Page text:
Rep. Michele Bachmann is incurring GOP scorn for her Muslim Brotherhood claims, possibly from voters too.
Rep. Michele Bachmann is still getting heat from her Republican colleagues over a letter she wrote claiming the Muslim Brotherhood has infiltrated the U.S. government.
In the letter, Bachmann specifically named Huma Abedein -- a well-respected aide to Secretary of State Hillary Clinton, and she is not apologizing for it despite harsh criticism from top Republican lawmakers.
On Thursday, House Speaker John Boehner called Bachmann's accusations "dangerous," and Sen. Lindsay Graham said they are "ridiculous."
Sen. John McCain was the first to call out Bachmann, saying her claims were "sinister," "specious" and "degrading."
"Not one instance of an action, a decision or a public position that Huma has taken while at the State Department -- or as a member of then-Sen. Clinton's staff -- that would lend credence to the charge that she is promoting anti-American activities within our government," he said.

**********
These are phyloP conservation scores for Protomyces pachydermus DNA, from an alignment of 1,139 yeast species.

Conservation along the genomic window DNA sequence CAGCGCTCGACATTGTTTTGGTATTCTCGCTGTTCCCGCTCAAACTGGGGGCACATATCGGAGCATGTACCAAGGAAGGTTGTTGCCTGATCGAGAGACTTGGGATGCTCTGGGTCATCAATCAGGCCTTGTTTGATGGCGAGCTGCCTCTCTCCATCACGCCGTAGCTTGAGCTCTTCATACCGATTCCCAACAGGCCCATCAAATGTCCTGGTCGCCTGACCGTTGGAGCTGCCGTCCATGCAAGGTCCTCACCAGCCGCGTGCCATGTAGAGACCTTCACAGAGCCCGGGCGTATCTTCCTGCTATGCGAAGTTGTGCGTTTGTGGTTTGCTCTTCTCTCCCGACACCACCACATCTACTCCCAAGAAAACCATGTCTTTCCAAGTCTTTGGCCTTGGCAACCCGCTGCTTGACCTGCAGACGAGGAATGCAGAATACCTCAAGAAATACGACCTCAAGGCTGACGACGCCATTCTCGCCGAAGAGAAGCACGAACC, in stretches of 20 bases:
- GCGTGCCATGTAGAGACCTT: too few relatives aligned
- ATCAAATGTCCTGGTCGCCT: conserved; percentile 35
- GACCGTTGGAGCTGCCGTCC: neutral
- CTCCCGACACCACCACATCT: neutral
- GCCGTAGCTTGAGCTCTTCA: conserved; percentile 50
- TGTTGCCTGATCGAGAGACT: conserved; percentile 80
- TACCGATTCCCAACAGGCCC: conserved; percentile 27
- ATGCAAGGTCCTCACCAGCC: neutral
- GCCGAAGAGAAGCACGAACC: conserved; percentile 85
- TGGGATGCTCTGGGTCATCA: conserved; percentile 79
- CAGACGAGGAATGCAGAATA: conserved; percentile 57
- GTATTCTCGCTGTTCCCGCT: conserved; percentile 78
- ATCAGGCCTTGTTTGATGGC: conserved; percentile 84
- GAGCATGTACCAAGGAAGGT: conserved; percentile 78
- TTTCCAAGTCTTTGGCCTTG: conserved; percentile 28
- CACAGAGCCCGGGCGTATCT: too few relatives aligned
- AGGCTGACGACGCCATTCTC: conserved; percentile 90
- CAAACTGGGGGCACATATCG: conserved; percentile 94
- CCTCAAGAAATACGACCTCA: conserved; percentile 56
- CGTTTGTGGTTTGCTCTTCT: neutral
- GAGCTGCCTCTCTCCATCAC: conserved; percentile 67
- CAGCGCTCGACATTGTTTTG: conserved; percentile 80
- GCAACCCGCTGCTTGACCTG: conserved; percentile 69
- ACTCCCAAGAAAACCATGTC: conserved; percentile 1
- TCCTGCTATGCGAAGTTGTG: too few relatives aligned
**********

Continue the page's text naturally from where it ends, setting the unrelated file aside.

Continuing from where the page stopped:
Bachmann, however, has not backed down. Instead, she issued a statement saying she "will not be silent as this administration appeases our enemies instead of telling the truth about the threats our country faces."
FOX 9 News spoke with Republican strategist Ben Golnik about Bachmann's comments and whether or not they're doing more harm for the Republican Party than good. Golnik said he doesn't think anyone could believe the accusations Bachmann has made, and he was quick to point out that she is not a spokeswoman for the Republican Party.
On Thursday, former campaign chief for Bachmann, Ed Rollins, penned an op-ed for FOXNews.com that read, "The Republican Party is going to become irrelevant if we become the party of intolerance and hate."
Some have compared Bachmann's claims with the McCarthyism of the 1950s, when Wisconsin Sen. Joe McCarthy said communist spies were inside the State Department.
Yet, instead of backing down, Bachmann doubled down on Thursday by accusing Rep. Keith Ellison of being a sympathizer of the Muslim Brotherhood. Ellison denied having any form of ties to the Islamic group.